Poland and Germany want to be gas hubs? Which country has a better chance?


In many ways, the attack on Ukraine changed the architecture of the hitherto world. The Russian invasion and its consequences – economic sanctions, embargoes on raw materials and subsequent cuts in gas supplies to Europe they drastically disrupted the energy order and influenced the gas development plans of the countries in our region.

Both Poland and Germany wanted to become a new European gas hub. Each of these countries chose a different strategy and had different development opportunities. However, the energy crisis changed everything. The priority has been to ensure energy stability and security, both for individual economies and for the entire Community.

We are in a situation of gas supply shortages, prices on European stock exchanges are unstable. The EU is considering ever-reaching intervention measures on the market, such as reducing demand, price limits, etc., and for gas – especially LNG – it is necessary to fight on the global market against other economies, e.g. China – says money.pl Zuzanna Nowak, an analyst for . energy and climate at the Polish Institute of International Affairs (PISM). – The crisis situation will probably not end with the arrival of spring, but rather it will prolong for the following years – he adds.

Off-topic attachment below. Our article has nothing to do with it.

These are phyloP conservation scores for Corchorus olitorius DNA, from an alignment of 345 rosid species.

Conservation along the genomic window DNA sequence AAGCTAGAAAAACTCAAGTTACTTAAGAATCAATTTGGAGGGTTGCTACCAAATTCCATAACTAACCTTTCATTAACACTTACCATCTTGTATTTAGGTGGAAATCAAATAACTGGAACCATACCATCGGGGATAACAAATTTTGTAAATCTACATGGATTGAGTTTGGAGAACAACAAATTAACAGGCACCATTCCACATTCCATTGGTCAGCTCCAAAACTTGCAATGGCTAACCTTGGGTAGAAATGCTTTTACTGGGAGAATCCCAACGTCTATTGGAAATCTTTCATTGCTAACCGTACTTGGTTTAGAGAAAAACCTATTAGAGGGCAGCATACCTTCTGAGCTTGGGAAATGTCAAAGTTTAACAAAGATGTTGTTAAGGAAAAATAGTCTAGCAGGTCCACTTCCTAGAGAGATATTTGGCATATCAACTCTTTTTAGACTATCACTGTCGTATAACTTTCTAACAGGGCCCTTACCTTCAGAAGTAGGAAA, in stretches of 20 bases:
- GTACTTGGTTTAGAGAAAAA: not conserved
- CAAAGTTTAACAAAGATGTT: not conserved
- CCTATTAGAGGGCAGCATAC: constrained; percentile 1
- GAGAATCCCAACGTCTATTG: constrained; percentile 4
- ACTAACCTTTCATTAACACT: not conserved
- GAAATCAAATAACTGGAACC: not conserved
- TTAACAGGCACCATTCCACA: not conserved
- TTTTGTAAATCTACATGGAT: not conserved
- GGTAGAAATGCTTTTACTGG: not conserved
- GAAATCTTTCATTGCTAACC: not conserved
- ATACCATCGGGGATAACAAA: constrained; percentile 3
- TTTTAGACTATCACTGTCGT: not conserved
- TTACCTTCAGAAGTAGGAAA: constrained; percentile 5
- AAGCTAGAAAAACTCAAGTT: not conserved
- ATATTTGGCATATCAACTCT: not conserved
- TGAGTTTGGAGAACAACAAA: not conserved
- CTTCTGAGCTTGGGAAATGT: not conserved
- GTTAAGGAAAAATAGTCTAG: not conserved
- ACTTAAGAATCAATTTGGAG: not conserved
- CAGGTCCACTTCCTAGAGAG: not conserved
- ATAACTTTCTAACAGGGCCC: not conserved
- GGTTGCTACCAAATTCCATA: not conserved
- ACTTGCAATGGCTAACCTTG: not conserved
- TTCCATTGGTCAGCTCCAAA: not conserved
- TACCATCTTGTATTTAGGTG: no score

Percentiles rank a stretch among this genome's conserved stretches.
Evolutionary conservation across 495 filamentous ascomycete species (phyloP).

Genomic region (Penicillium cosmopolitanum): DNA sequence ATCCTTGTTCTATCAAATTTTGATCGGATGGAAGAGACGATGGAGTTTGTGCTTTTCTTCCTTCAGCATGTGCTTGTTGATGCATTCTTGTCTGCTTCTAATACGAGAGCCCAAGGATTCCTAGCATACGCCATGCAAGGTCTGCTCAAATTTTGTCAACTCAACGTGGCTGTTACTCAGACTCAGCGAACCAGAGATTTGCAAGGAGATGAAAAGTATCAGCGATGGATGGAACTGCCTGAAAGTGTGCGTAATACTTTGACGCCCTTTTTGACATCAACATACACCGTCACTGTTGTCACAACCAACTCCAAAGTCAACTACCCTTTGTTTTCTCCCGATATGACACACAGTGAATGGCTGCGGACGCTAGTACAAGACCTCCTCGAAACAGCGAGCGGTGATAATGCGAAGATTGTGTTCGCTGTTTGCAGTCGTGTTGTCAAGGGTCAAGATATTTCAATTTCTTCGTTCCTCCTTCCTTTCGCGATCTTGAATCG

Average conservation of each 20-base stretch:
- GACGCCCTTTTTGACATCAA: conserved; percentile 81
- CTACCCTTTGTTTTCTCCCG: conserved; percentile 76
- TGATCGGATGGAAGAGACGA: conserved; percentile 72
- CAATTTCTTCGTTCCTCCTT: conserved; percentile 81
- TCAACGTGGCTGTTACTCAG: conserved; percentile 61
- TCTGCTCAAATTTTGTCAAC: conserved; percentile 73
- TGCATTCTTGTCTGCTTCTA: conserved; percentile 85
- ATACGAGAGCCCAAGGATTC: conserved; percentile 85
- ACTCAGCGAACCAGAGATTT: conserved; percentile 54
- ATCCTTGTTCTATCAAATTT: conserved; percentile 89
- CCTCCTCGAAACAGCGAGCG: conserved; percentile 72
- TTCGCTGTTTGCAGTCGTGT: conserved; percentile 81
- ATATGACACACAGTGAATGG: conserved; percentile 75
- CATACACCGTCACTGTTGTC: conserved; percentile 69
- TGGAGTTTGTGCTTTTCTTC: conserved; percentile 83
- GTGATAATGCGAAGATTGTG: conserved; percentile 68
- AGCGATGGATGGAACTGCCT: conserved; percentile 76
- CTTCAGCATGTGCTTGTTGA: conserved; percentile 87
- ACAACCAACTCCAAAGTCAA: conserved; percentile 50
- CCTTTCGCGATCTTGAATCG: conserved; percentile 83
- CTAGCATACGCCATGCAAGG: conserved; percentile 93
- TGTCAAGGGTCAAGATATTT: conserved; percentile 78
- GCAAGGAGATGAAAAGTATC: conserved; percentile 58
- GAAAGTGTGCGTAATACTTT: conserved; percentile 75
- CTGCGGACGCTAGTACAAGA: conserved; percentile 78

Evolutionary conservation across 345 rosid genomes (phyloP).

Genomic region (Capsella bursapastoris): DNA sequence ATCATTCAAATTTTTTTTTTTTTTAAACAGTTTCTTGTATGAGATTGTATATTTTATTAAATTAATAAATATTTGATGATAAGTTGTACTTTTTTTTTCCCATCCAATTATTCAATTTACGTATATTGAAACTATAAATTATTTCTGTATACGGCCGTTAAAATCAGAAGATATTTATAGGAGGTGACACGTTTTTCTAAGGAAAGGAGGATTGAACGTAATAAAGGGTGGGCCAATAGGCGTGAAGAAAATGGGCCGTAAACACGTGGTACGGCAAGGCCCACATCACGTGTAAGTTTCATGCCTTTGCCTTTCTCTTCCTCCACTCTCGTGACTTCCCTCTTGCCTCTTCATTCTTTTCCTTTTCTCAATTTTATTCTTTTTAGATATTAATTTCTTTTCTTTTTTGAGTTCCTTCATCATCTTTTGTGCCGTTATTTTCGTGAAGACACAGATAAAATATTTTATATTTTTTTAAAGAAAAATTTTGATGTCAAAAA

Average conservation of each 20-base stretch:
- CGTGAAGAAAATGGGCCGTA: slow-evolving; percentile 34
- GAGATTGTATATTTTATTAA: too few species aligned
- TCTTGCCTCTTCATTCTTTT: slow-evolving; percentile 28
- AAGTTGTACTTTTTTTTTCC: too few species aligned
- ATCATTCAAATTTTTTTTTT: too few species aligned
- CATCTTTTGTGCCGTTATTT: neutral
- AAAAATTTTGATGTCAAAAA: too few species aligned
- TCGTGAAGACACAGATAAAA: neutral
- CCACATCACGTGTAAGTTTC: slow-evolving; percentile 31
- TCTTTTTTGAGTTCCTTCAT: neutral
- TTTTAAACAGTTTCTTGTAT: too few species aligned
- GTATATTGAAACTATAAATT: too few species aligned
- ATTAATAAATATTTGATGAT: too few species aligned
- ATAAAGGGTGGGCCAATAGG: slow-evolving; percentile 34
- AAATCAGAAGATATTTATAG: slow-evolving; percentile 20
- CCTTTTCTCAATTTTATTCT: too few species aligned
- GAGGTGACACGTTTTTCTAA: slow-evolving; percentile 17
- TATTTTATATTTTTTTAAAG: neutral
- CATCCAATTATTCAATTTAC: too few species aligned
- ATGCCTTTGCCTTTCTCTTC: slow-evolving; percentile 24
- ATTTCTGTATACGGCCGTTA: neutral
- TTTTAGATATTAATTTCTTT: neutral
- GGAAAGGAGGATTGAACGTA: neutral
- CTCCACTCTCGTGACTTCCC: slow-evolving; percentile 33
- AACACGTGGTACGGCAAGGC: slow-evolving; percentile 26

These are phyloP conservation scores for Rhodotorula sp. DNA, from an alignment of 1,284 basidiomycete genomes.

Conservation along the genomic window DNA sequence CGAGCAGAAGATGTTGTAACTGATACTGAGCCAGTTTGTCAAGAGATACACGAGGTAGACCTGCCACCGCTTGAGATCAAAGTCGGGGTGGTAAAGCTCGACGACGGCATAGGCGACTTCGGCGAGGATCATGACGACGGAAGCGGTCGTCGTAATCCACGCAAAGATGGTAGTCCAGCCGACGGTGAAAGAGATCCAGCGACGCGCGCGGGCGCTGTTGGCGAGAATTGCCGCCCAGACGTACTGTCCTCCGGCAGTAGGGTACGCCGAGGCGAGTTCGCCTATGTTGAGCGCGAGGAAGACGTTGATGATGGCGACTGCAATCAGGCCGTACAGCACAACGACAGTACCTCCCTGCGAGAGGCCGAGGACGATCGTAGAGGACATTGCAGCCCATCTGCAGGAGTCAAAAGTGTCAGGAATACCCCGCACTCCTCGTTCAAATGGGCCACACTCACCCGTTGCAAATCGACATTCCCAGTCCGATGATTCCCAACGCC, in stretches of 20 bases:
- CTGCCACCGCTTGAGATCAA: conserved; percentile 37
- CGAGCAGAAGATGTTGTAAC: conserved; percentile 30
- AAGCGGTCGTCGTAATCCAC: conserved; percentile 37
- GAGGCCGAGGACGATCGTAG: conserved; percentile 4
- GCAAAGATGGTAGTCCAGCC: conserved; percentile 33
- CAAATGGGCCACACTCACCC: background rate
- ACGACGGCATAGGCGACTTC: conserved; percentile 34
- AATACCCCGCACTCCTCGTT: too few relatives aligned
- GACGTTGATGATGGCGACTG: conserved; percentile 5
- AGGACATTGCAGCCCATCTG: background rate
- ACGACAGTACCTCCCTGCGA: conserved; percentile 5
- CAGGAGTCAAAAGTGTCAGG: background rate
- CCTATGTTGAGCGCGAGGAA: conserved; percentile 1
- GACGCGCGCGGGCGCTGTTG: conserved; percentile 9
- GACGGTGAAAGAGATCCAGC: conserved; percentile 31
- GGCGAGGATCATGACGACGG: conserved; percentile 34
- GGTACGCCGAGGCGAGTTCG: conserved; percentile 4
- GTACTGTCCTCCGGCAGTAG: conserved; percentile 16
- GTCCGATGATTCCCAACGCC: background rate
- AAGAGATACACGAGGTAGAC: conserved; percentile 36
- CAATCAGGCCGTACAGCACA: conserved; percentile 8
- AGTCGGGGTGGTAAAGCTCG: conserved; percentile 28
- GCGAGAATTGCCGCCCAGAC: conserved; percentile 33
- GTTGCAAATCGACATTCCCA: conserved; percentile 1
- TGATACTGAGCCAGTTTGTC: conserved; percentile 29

As Dr. Krzysztof Księżopolski, Assistant Professor of the Warsaw School of Economics argues in an interview with money.pl, the current concerns about the availability of non-Russian gas are not justified – there is a lot of it around Europe.

– The problem for today is the availability of infrastructure, which is limited by the incorrect association of some countries and businesses with toxic Russian oil and gas suppliers – says Dr. Księżopolski.

Both Poland and Germany plan to develop this infrastructure. Poland by launching the Baltic Pipe and building a floating gas terminal in Gdańsk (FSRU). Our western neighbors, on the other hand, want to make up for the shortages of their own terminals, enabling the reception of liquefied natural gas (LNG). However, the ambitious strategy of Chancellor Olaf Scholz assumes that five FSRU units are to be created within the next four years. It is a big challenge.


Putin stabs the German gas plan

Vladimir Putin expected that Europe’s response to the attack on Ukraine would be limited, due to fear of cutting off gas supplies from Russia. Germany, on the other hand, will sabotage the effective actions of Europe. However, this did not happen. Both the lack of certification for Nord Stream 2 and the scale of economic sanctions surprised Russia.

Putin’s revenge was to cut off supplies to Europe also via Nord Stream 1, which largely powered the German economy. Both northern gas pipelines allowed the country to develop as an important gas junction in the central part of the continent. Infrastructure, large warehouses and a gas network gave a significant advantage over Poland, which was just aspiring to become a hub.

As the PISM analyst reminds us, two medium-sized German hubs – Gaspool and NCG merged last year to form the largest European physical hub THE (Trading Hub Europe), the development of which was to be largely based on the supply of Russian gas via the NS1 and NS2 pipelines.